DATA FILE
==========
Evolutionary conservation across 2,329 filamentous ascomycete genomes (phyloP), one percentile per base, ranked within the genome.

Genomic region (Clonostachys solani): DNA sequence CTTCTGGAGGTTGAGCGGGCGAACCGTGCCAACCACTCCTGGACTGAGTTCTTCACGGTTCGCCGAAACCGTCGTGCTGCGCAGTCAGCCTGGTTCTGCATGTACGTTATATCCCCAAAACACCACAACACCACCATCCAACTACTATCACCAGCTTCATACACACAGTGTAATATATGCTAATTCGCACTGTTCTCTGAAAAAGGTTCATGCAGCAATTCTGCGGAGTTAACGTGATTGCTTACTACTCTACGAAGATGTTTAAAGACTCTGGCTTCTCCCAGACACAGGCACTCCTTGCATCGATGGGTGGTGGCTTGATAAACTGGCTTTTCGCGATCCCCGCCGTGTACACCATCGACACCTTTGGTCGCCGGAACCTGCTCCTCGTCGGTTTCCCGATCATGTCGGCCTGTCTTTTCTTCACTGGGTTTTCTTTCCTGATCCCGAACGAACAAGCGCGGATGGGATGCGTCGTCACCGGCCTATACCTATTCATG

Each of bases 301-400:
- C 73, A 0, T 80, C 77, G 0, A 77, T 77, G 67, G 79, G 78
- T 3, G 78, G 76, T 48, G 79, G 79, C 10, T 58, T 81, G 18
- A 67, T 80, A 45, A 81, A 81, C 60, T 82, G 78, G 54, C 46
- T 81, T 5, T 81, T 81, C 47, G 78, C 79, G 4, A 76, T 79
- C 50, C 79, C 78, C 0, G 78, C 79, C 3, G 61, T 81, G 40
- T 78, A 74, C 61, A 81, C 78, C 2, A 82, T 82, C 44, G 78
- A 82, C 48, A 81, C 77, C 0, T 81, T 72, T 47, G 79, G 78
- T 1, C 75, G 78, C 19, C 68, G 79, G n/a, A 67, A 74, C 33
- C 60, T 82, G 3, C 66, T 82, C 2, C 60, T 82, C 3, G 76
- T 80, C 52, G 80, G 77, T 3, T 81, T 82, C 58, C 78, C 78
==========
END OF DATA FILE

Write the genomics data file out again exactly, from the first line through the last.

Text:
Evolutionary conservation across 2,329 filamentous ascomycete genomes (phyloP), one percentile per base, ranked within the genome.

Genomic region (Clonostachys solani): DNA sequence CTTCTGGAGGTTGAGCGGGCGAACCGTGCCAACCACTCCTGGACTGAGTTCTTCACGGTTCGCCGAAACCGTCGTGCTGCGCAGTCAGCCTGGTTCTGCATGTACGTTATATCCCCAAAACACCACAACACCACCATCCAACTACTATCACCAGCTTCATACACACAGTGTAATATATGCTAATTCGCACTGTTCTCTGAAAAAGGTTCATGCAGCAATTCTGCGGAGTTAACGTGATTGCTTACTACTCTACGAAGATGTTTAAAGACTCTGGCTTCTCCCAGACACAGGCACTCCTTGCATCGATGGGTGGTGGCTTGATAAACTGGCTTTTCGCGATCCCCGCCGTGTACACCATCGACACCTTTGGTCGCCGGAACCTGCTCCTCGTCGGTTTCCCGATCATGTCGGCCTGTCTTTTCTTCACTGGGTTTTCTTTCCTGATCCCGAACGAACAAGCGCGGATGGGATGCGTCGTCACCGGCCTATACCTATTCATG

Each of bases 301-400:
- C 73, A 0, T 80, C 77, G 0, A 77, T 77, G 67, G 79, G 78
- T 3, G 78, G 76, T 48, G 79, G 79, C 10, T 58, T 81, G 18
- A 67, T 80, A 45, A 81, A 81, C 60, T 82, G 78, G 54, C 46
- T 81, T 5, T 81, T 81, C 47, G 78, C 79, G 4, A 76, T 79
- C 50, C 79, C 78, C 0, G 78, C 79, C 3, G 61, T 81, G 40
- T 78, A 74, C 61, A 81, C 78, C 2, A 82, T 82, C 44, G 78
- A 82, C 48, A 81, C 77, C 0, T 81, T 72, T 47, G 79, G 78
- T 1, C 75, G 78, C 19, C 68, G 79, G n/a, A 67, A 74, C 33
- C 60, T 82, G 3, C 66, T 82, C 2, C 60, T 82, C 3, G 76
- T 80, C 52, G 80, G 77, T 3, T 81, T 82, C 58, C 78, C 78